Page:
Human-caused climate change has dramatically altered temperature and precipitation distribution across the planet. While there is certainly variation in temperature changes, precipitation changes are even more variable, with both positive and negative changes in different parts of the world1. These changes in precipitation will, in turn, influence the structure and functioning of the altered ecosystems and the biodiversity therein2. While model-based projections for how ecosystems will change in the face of changing precipitation regimes are valuable3, experimental manipulations of climate change represent the prima facie evidence for predicting the structure and function of future ecosystems. While there have been many dozens of precipitation experiments across the world, synthesis has been difficult4,5,6,7,8,9,10. For example, Yue and colleagues10 conducted a meta-analysis of precipitation addition experiments, and found no overall effect of the treatment on biodiversity. Furthermore, Komatsu and colleagues7 synthesized data from global change experiments, including precipitation change, and also found no overall effect of precipitation on species richness. However, standard meta-analyses on reported effect sizes cannot disentangle complex biodiversity responses, such as the effects of the treatments on underlying components of abundance, evenness and aggregation that ultimately results in scale-dependent emergent patterns of species richness11,12,13. Ideally, a synthesis would explicitly consider (i) the magnitude and direction of the precipitation manipulation8; (ii) multiple aspects of biodiversity across multiple spatial scales12 and, (iii) information on background climate conditions, such as ambient levels of precipitation, which might influence how plant communities respond to precipitation change10,14,15.

Experiments vary widely in the magnitude and direction of precipitation manipulations8, and we expect that biodiversity responses will increase with the magnitude of the manipulation and depend on whether precipitation is experimentally augmented or decreased16. Experiments that reduce precipitation and those that increase precipitation differ methodologically (could have different artifacts, efficacy) and biologically (inducing germination from the seed bank vs. inducing mortality)17, and could therefore cause a non-linear relationship between the magnitude of precipitation manipulation (which ranges from highly negative to highly positive) and biodiversity. Biodiversity responses to environmental factors often vary across spatial grains of investigation11, due to changes in the abundance and composition of individuals within and across communities12, and it is reasonable to expect that precipitation will influence the abundance, dominance, and spatial turnover of species.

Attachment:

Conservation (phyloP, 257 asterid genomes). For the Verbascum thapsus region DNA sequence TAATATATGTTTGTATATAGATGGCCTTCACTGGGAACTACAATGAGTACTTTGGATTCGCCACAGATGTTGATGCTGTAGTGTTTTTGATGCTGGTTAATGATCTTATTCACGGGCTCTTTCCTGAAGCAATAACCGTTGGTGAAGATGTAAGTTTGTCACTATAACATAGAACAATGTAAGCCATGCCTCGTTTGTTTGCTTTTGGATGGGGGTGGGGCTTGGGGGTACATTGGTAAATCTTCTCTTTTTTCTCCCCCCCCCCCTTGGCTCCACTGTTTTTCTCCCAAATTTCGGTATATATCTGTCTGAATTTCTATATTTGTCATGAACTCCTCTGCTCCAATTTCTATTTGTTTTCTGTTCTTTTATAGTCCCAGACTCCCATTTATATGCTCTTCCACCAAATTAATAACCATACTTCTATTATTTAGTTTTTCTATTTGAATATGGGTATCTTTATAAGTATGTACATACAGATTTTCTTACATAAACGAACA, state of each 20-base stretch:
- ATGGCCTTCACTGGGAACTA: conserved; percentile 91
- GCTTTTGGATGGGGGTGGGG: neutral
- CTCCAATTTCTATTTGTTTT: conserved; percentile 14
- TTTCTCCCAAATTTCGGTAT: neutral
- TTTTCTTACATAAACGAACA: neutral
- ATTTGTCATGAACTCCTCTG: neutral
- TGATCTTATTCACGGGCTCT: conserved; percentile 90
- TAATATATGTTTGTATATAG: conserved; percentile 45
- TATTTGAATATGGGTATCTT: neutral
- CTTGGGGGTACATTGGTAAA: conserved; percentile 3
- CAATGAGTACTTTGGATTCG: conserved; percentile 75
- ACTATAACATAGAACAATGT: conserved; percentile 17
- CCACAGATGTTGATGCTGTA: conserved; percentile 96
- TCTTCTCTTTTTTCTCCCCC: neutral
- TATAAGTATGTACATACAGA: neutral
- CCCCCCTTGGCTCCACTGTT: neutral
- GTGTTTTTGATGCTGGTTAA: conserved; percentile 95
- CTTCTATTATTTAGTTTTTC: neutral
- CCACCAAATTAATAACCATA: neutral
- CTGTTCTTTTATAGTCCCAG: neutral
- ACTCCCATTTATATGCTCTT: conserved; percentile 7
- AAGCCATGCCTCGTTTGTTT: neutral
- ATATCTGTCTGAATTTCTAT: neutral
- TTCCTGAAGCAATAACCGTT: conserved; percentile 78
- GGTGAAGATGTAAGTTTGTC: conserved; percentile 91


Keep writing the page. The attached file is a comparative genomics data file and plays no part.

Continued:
Plant productivity in dryer ecosystems tends to be more responsive to precipitation than less water-limited systems14,15,16,18,19,20,21. However, productivity is often a poor predictor of species richness22, and thus changes in productivity in response to climatic factors doesn’t necessarily coincide with changes in biodiversity23, due to scale-dependent biodiversity responses11,12,24,25. Nevertheless, plants located in arid ecosystems with low annual precipitation may show more dramatic biodiversity responses, since these communities are already facing hard physiological limitations to water availability26.

Here, we synthesize primary data from studies that experimentally manipulated precipitation in terrestrial ecosystems and measured the response of plant communities. For each study, we identify the intensity and direction of precipitation manipulation and the background environmental conditions at the study site, and then examine the scale-explicit response of species richness and relative abundances to these manipulations11,12. To accomplish this, we required studies that contained information on the sampling effort and relative abundances of plant species12. In all, we were able to acquire such detailed data from 72 experiments, embedded in 34 plant communities contained within 23 studies (see “Methods” section). These studies came primarily from North America and Europe, but also included other biogeographical regions (Supplementary Table 1). Studies spanned a broad range of background precipitation levels (ranging from 225 to 1574 mm per year), including primarily arid, semi-arid and mesic sites (Supplementary Fig. 1). We show that effect of precipitation manipulation on plant diversity (i) increases with the magnitude of precipitation manipulation—independent of the direction, (ii) is strongest at smaller spatial scales (i.e., plot compared to site scales), and (iii) depends on the background climatic conditions (is stronger in drier compared to wetter environments).